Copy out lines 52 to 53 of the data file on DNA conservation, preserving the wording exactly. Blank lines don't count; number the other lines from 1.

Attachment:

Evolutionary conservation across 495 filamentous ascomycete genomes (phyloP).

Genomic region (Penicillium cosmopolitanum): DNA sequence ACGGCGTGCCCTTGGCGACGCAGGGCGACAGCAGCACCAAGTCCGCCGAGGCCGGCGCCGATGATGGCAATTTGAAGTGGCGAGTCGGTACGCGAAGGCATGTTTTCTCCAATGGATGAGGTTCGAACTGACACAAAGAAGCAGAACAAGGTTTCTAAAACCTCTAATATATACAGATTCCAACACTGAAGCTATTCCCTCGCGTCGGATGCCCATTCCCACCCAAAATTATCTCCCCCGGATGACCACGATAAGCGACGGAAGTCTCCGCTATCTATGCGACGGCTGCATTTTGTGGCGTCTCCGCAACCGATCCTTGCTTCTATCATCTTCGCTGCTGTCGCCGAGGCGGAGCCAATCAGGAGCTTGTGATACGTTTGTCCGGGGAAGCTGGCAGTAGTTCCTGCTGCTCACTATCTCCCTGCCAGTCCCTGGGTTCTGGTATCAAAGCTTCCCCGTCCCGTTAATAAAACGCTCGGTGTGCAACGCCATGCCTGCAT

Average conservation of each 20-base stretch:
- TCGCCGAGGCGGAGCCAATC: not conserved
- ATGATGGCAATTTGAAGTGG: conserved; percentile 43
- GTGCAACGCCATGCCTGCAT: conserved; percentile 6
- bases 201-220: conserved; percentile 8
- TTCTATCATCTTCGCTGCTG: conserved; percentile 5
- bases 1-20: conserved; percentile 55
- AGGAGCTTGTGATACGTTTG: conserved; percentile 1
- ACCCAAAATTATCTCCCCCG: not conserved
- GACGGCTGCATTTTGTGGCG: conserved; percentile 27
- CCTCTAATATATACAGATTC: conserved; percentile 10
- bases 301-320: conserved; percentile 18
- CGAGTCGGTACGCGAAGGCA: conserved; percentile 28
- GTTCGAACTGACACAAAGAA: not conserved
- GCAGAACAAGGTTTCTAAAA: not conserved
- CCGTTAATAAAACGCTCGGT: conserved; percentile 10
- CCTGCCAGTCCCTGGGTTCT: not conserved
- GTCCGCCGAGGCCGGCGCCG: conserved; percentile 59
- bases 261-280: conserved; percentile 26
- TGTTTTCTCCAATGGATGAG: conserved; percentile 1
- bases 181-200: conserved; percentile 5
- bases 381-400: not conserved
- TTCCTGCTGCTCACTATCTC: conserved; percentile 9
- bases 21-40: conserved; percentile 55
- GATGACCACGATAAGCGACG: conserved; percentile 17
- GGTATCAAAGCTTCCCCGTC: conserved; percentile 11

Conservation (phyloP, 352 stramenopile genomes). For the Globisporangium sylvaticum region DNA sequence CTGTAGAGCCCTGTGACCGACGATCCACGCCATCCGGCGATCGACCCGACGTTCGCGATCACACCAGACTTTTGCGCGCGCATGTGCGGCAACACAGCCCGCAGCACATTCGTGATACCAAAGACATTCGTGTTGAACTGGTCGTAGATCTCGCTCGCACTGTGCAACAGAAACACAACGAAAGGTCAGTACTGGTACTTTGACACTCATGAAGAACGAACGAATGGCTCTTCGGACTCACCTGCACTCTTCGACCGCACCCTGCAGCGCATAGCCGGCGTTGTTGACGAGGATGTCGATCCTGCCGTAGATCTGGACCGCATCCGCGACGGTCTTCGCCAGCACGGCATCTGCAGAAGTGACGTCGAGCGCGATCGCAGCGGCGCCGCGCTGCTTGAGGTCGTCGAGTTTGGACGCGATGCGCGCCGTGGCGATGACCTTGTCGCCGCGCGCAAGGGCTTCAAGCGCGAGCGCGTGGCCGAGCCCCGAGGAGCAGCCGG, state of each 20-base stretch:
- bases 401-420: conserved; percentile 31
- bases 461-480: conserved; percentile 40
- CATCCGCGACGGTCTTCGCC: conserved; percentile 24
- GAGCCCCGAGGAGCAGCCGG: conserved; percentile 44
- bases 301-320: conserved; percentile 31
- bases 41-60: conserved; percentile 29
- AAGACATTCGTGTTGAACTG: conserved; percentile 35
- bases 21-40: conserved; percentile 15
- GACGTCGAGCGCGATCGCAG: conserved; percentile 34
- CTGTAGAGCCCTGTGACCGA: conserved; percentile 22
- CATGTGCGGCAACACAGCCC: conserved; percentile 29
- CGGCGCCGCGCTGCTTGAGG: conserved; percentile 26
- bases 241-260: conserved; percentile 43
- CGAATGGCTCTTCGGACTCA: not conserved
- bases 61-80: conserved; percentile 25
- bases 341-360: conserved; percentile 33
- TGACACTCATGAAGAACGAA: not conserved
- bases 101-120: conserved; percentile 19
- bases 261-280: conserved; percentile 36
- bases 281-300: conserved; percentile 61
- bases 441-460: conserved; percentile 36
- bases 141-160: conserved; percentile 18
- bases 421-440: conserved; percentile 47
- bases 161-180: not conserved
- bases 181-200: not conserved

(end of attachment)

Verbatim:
- bases 421-440: conserved; percentile 47
- bases 161-180: not conserved